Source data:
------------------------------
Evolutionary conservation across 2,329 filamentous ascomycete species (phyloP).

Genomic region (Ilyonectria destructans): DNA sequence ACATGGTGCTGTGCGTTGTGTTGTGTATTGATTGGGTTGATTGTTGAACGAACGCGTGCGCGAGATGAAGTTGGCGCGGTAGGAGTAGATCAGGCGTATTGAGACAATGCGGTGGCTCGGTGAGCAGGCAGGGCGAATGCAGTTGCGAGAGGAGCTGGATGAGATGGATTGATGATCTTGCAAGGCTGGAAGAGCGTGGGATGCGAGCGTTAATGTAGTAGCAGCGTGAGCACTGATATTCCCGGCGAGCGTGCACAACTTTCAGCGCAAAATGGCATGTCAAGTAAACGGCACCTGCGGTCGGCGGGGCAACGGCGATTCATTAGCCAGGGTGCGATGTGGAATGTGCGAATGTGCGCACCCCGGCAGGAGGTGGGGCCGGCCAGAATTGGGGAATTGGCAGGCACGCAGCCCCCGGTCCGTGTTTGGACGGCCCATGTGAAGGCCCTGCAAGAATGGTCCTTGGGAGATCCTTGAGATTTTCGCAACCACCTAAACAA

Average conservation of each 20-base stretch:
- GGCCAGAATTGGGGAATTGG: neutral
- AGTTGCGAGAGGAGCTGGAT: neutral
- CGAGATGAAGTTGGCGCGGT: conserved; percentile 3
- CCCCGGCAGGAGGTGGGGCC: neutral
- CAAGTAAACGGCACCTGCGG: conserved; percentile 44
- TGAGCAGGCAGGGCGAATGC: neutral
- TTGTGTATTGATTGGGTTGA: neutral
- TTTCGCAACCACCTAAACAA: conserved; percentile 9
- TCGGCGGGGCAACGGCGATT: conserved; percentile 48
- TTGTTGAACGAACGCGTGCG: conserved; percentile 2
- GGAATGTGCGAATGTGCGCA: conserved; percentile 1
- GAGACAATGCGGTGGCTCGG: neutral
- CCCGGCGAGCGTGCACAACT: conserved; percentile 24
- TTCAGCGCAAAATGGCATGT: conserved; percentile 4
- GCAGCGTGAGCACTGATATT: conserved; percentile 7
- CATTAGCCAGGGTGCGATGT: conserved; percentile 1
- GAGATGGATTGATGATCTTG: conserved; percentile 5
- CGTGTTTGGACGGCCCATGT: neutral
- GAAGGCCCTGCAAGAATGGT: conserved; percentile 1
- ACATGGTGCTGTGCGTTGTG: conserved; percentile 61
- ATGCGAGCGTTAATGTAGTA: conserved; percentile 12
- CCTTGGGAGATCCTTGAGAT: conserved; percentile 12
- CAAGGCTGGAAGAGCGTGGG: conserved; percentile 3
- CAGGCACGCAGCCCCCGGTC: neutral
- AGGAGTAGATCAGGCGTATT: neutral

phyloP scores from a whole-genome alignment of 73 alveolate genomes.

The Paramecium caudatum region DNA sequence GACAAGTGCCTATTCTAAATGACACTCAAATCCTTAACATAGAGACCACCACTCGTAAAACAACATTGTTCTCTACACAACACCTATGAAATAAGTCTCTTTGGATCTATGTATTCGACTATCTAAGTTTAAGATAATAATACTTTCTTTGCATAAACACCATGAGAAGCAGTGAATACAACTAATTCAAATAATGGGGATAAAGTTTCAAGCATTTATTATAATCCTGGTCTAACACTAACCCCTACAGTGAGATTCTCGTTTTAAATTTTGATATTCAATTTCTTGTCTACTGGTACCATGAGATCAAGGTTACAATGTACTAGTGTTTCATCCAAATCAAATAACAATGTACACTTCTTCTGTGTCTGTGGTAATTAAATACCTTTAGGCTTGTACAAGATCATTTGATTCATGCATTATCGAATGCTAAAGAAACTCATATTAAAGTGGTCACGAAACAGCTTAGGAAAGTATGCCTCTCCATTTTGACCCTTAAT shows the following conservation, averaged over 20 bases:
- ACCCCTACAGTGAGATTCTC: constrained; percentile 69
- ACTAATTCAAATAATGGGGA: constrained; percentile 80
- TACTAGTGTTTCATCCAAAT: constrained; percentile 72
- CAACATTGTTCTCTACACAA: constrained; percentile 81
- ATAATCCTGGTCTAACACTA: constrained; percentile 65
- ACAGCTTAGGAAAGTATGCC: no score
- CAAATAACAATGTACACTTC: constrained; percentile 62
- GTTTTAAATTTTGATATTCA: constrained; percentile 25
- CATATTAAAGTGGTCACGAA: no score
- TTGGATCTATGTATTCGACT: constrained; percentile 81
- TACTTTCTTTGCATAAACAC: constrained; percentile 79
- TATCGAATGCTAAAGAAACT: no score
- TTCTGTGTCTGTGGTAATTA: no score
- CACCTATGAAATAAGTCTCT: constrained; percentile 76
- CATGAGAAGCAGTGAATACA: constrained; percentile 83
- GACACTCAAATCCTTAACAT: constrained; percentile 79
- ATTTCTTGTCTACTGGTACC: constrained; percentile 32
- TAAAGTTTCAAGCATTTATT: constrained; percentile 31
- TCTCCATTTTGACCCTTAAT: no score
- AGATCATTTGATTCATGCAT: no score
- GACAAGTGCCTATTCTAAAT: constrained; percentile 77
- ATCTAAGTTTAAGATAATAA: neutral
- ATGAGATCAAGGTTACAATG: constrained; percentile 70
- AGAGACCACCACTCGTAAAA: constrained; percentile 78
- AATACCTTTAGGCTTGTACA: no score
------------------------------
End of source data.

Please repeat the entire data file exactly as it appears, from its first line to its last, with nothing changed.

Evolutionary conservation across 2,329 filamentous ascomycete species (phyloP).

Genomic region (Ilyonectria destructans): DNA sequence ACATGGTGCTGTGCGTTGTGTTGTGTATTGATTGGGTTGATTGTTGAACGAACGCGTGCGCGAGATGAAGTTGGCGCGGTAGGAGTAGATCAGGCGTATTGAGACAATGCGGTGGCTCGGTGAGCAGGCAGGGCGAATGCAGTTGCGAGAGGAGCTGGATGAGATGGATTGATGATCTTGCAAGGCTGGAAGAGCGTGGGATGCGAGCGTTAATGTAGTAGCAGCGTGAGCACTGATATTCCCGGCGAGCGTGCACAACTTTCAGCGCAAAATGGCATGTCAAGTAAACGGCACCTGCGGTCGGCGGGGCAACGGCGATTCATTAGCCAGGGTGCGATGTGGAATGTGCGAATGTGCGCACCCCGGCAGGAGGTGGGGCCGGCCAGAATTGGGGAATTGGCAGGCACGCAGCCCCCGGTCCGTGTTTGGACGGCCCATGTGAAGGCCCTGCAAGAATGGTCCTTGGGAGATCCTTGAGATTTTCGCAACCACCTAAACAA

Average conservation of each 20-base stretch:
- GGCCAGAATTGGGGAATTGG: neutral
- AGTTGCGAGAGGAGCTGGAT: neutral
- CGAGATGAAGTTGGCGCGGT: conserved; percentile 3
- CCCCGGCAGGAGGTGGGGCC: neutral
- CAAGTAAACGGCACCTGCGG: conserved; percentile 44
- TGAGCAGGCAGGGCGAATGC: neutral
- TTGTGTATTGATTGGGTTGA: neutral
- TTTCGCAACCACCTAAACAA: conserved; percentile 9
- TCGGCGGGGCAACGGCGATT: conserved; percentile 48
- TTGTTGAACGAACGCGTGCG: conserved; percentile 2
- GGAATGTGCGAATGTGCGCA: conserved; percentile 1
- GAGACAATGCGGTGGCTCGG: neutral
- CCCGGCGAGCGTGCACAACT: conserved; percentile 24
- TTCAGCGCAAAATGGCATGT: conserved; percentile 4
- GCAGCGTGAGCACTGATATT: conserved; percentile 7
- CATTAGCCAGGGTGCGATGT: conserved; percentile 1
- GAGATGGATTGATGATCTTG: conserved; percentile 5
- CGTGTTTGGACGGCCCATGT: neutral
- GAAGGCCCTGCAAGAATGGT: conserved; percentile 1
- ACATGGTGCTGTGCGTTGTG: conserved; percentile 61
- ATGCGAGCGTTAATGTAGTA: conserved; percentile 12
- CCTTGGGAGATCCTTGAGAT: conserved; percentile 12
- CAAGGCTGGAAGAGCGTGGG: conserved; percentile 3
- CAGGCACGCAGCCCCCGGTC: neutral
- AGGAGTAGATCAGGCGTATT: neutral

phyloP scores from a whole-genome alignment of 73 alveolate genomes.

The Paramecium caudatum region DNA sequence GACAAGTGCCTATTCTAAATGACACTCAAATCCTTAACATAGAGACCACCACTCGTAAAACAACATTGTTCTCTACACAACACCTATGAAATAAGTCTCTTTGGATCTATGTATTCGACTATCTAAGTTTAAGATAATAATACTTTCTTTGCATAAACACCATGAGAAGCAGTGAATACAACTAATTCAAATAATGGGGATAAAGTTTCAAGCATTTATTATAATCCTGGTCTAACACTAACCCCTACAGTGAGATTCTCGTTTTAAATTTTGATATTCAATTTCTTGTCTACTGGTACCATGAGATCAAGGTTACAATGTACTAGTGTTTCATCCAAATCAAATAACAATGTACACTTCTTCTGTGTCTGTGGTAATTAAATACCTTTAGGCTTGTACAAGATCATTTGATTCATGCATTATCGAATGCTAAAGAAACTCATATTAAAGTGGTCACGAAACAGCTTAGGAAAGTATGCCTCTCCATTTTGACCCTTAAT shows the following conservation, averaged over 20 bases:
- ACCCCTACAGTGAGATTCTC: constrained; percentile 69
- ACTAATTCAAATAATGGGGA: constrained; percentile 80
- TACTAGTGTTTCATCCAAAT: constrained; percentile 72
- CAACATTGTTCTCTACACAA: constrained; percentile 81
- ATAATCCTGGTCTAACACTA: constrained; percentile 65
- ACAGCTTAGGAAAGTATGCC: no score
- CAAATAACAATGTACACTTC: constrained; percentile 62
- GTTTTAAATTTTGATATTCA: constrained; percentile 25
- CATATTAAAGTGGTCACGAA: no score
- TTGGATCTATGTATTCGACT: constrained; percentile 81
- TACTTTCTTTGCATAAACAC: constrained; percentile 79
- TATCGAATGCTAAAGAAACT: no score
- TTCTGTGTCTGTGGTAATTA: no score
- CACCTATGAAATAAGTCTCT: constrained; percentile 76
- CATGAGAAGCAGTGAATACA: constrained; percentile 83
- GACACTCAAATCCTTAACAT: constrained; percentile 79
- ATTTCTTGTCTACTGGTACC: constrained; percentile 32
- TAAAGTTTCAAGCATTTATT: constrained; percentile 31
- TCTCCATTTTGACCCTTAAT: no score
- AGATCATTTGATTCATGCAT: no score
- GACAAGTGCCTATTCTAAAT: constrained; percentile 77
- ATCTAAGTTTAAGATAATAA: neutral
- ATGAGATCAAGGTTACAATG: constrained; percentile 70
- AGAGACCACCACTCGTAAAA: constrained; percentile 78
- AATACCTTTAGGCTTGTACA: no score